When I started working in Finance, we used to say “Trust does not exempt from Control” and we spent a lot of time and money designing and operating complex internal control models. It would be right in those days but times have changed.
In the Digital Era in which we are living, the Era of Data, we are all already aware of the importance of providing an omni-channel customer experience, ride the wave of industry 4.0, operations massive automation or become a knowledge-driven company, but, what happens behind the scenes? Are we still applying the Finance methods of the past? Does it make more sense to evolve and adapt these methods to the current reality? This is where Trust & Transparency play a new role.
It is a paradox that we define strategies taking advantage of digitization and access to internal and external data and subsequently secure the access to those insights limiting it to what we believe our employees “need to know”. On the other hand, we send contradictory messages when we want to promote cooperation, communication among departments and breaking silos and then we become obsessed with getting more and more detail out of any single piece of data when we should encourage less the “drill-down” analysis and more “drill-across”. In summary, not adopting a company-wide data access strategy.
Let us go over and illustrate with three examples why we say that transparency is a new way of control and how by applying transparency we can achieve a better performance. It is only when the information is transparently shared across the different stakeholders that we can generate an impact.
#1 Democratic measurement model to improve quality and productivity in the period-end closing process
Think about a multinational company with operations in different geographies and Global Business Services during the accounting closing period. A set of common KPIs could be democratically defined with homogeneous algorithms for every country. Instead of asking every country to calculate and report these KPIs to the Headquarters, they are automated, provided globally, 100% reliable and shared with all at the end of each period.
If a country wants to get a better score, they need to change their behavior, ask themselves who are the top and lower performers, where is their position compared with their peers and what are they doing to improve. In summary, move the mindset from producing to improving the KPI.
The companies that operate under these models achieve a real culture of continuous improvement and reach their maximum performance potential at any time and business circumstances.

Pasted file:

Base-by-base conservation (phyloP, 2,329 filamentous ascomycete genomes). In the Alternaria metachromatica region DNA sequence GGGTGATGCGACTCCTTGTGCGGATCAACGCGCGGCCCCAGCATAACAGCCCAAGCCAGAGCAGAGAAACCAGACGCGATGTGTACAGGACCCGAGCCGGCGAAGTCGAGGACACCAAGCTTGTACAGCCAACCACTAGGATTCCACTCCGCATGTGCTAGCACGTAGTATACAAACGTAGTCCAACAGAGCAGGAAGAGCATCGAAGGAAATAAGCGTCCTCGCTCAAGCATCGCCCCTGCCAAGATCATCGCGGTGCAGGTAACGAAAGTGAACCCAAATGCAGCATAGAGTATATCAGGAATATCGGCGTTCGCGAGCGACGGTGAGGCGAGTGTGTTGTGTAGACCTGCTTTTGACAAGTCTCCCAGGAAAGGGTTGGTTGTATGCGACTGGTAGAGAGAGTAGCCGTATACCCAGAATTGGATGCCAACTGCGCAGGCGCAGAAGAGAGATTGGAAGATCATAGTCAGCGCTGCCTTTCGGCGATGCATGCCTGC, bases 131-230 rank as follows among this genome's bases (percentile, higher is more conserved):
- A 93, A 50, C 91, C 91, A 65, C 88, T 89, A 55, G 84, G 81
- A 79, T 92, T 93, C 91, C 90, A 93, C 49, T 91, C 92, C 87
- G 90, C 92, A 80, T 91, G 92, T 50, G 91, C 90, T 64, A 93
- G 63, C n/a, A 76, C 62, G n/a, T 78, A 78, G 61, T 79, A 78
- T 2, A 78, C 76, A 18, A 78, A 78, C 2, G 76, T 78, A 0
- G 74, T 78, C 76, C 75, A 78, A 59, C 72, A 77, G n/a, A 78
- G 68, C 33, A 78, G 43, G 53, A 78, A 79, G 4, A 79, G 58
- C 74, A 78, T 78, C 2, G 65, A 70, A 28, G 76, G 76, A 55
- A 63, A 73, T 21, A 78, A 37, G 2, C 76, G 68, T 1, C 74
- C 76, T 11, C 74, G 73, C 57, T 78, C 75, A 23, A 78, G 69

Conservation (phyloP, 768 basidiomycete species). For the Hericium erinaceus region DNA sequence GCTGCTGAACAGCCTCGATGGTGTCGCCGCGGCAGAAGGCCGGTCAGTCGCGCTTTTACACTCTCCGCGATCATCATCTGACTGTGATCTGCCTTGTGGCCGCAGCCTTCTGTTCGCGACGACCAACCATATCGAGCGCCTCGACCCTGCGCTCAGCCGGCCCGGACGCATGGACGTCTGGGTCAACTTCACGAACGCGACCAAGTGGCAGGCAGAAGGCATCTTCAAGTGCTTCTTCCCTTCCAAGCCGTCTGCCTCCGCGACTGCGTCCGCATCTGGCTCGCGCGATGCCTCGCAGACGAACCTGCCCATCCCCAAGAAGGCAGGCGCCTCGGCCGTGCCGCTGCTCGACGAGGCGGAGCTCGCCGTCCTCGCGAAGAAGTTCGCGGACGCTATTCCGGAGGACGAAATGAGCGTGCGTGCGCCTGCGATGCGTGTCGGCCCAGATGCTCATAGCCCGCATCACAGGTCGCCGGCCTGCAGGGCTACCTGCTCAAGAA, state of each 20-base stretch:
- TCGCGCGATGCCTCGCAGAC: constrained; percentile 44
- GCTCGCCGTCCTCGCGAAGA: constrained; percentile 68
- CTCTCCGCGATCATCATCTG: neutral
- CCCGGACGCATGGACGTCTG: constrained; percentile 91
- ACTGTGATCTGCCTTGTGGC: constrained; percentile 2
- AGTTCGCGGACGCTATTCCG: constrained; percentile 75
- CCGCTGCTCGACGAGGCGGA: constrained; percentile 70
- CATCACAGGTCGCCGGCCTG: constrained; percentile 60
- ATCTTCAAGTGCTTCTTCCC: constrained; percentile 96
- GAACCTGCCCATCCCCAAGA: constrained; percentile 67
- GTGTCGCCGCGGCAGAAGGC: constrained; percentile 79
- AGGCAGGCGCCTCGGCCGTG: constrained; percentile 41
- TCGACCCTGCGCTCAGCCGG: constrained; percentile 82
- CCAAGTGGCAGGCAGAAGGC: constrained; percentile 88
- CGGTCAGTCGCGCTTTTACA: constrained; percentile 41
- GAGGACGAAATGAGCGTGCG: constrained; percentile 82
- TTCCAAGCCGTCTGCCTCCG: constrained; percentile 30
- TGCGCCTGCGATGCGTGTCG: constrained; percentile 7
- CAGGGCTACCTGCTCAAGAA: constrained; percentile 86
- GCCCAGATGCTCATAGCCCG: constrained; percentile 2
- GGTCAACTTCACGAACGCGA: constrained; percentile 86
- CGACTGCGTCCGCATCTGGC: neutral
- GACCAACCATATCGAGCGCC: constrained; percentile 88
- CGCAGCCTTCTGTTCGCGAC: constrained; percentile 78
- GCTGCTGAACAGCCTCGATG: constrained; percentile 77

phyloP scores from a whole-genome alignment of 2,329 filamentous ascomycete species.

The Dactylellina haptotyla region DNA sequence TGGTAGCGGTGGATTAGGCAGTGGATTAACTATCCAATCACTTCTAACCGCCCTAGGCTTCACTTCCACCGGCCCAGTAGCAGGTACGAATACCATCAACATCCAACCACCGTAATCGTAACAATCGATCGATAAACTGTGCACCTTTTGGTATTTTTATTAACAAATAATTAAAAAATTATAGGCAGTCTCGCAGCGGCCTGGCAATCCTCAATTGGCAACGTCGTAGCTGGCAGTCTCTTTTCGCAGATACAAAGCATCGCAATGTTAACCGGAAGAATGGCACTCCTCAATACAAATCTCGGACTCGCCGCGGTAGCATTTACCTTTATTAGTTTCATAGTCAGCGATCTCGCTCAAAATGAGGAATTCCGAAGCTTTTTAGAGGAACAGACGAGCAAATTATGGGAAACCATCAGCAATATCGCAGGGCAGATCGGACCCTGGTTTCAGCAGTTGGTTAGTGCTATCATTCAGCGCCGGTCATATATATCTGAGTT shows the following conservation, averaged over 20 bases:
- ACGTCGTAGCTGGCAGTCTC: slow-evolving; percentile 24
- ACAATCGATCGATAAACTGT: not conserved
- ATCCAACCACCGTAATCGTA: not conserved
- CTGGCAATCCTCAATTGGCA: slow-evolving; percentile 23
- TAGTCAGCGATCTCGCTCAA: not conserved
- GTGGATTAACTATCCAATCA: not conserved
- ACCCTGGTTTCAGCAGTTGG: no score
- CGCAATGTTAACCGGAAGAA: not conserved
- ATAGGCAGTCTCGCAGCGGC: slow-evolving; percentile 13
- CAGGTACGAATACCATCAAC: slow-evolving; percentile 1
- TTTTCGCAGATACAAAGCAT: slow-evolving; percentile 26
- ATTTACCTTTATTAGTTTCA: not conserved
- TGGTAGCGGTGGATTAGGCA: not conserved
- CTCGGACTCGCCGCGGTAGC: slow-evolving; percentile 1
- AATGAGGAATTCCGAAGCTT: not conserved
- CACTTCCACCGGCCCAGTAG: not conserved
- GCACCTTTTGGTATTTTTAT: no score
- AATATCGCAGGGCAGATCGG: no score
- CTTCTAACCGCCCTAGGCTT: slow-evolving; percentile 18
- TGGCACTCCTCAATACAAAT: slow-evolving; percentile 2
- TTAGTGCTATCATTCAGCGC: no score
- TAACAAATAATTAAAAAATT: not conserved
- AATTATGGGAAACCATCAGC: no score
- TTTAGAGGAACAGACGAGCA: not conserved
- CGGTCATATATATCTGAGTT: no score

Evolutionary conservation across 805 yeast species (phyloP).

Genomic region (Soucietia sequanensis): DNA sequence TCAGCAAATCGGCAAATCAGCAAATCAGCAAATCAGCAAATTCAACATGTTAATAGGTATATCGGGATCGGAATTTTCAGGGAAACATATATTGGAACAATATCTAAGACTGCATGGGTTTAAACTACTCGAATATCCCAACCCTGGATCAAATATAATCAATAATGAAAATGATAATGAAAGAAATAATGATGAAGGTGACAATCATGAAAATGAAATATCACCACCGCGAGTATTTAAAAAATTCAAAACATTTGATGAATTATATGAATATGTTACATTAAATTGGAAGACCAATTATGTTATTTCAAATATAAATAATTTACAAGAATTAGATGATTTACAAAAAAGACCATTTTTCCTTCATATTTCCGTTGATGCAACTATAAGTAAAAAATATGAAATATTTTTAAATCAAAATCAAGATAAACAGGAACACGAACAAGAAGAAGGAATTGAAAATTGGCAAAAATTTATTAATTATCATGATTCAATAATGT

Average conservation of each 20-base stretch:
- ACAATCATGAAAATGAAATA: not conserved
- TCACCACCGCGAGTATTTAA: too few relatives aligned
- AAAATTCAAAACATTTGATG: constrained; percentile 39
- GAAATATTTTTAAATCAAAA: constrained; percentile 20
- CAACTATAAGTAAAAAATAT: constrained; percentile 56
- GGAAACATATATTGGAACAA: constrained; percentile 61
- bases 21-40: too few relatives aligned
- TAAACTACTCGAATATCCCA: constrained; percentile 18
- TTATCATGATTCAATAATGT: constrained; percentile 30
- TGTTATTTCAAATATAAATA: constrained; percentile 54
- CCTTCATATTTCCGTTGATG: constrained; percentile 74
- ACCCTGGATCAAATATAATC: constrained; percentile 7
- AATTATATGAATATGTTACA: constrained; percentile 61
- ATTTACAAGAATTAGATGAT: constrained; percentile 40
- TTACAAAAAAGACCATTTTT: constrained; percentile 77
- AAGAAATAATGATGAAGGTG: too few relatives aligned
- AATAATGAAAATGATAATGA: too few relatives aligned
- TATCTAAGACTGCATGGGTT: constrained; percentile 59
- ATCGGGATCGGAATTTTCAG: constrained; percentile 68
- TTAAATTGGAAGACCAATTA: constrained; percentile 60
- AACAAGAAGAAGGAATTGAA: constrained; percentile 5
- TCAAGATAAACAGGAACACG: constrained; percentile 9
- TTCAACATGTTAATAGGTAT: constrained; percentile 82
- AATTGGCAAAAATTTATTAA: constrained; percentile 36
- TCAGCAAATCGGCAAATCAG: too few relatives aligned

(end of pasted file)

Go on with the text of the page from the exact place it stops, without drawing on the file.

#2 High level estimated and shared investments budget to get effective control of investments
Let us think now about a company that instead of implementing an exhaustive policy of investments budgeting, approval, monitoring and the mechanisms that ensure strict compliance and exceptions authorization, they will simply plot, of the entire company on a monthly basis, the investments made and the estimated available amount for the current year. Capital expenses would be public to everyone and everyone could see the investments of each department.
Who would make an inappropriate use of the company’s resources, would not rationalize their investments and would incur in those only when there were really needed for business purposes? A simple policy and a set of basic rules would be enough to control the investments.
Going further, resources would be shared across the company and investments would be made when needed avoiding unnecessary investments. For example, investment at the end of the year for consuming the budget items and avoiding budget cuts in subsequent years. In some companies, up to 60% of the planned annual investment is made in the last three months of the year. These new models allow for the distribution of the investment based on business cycles, non-annual set by the budget, and for business purposes, not budget consumption issues.
#3 Middle management autonomy in short term decision-making for better business performance
Bring to scene a company that abandons its tedious budgeting process, a process that consumes many resources and time of people, mainly from the executive team, and paralyzes the work of finance for several months. Instead, it focuses its efforts on updating the 3-5 year financial plan at an aggregate level, unlinking it from the execution plans, and uses the short-term (the one that makes sense according to business cycles) forecast as a management tool transferring decision making to middle management.
It does not seem realistic to think that someone can specify at a high level of detail what will happen one year from now, although they will be able to answer with high accuracy what the results will be in their field one, two or three months from now. We show confidence in the big things such as operation of offshore platforms and distrust in the small ones such as justifying a variance of a cost item vs. a budget that was made a year before and that has become outdated. Furthermore, we will be promoting erroneous behavior by forcing strict compliance with the budget instead of well understood competition and aspiring to achieve the best performance they can.
Trust & Transparency is mainly about management model and leadership, it is also about aligning the culture and company values with the new ways of working and it isn’t about old-fashioned thinking.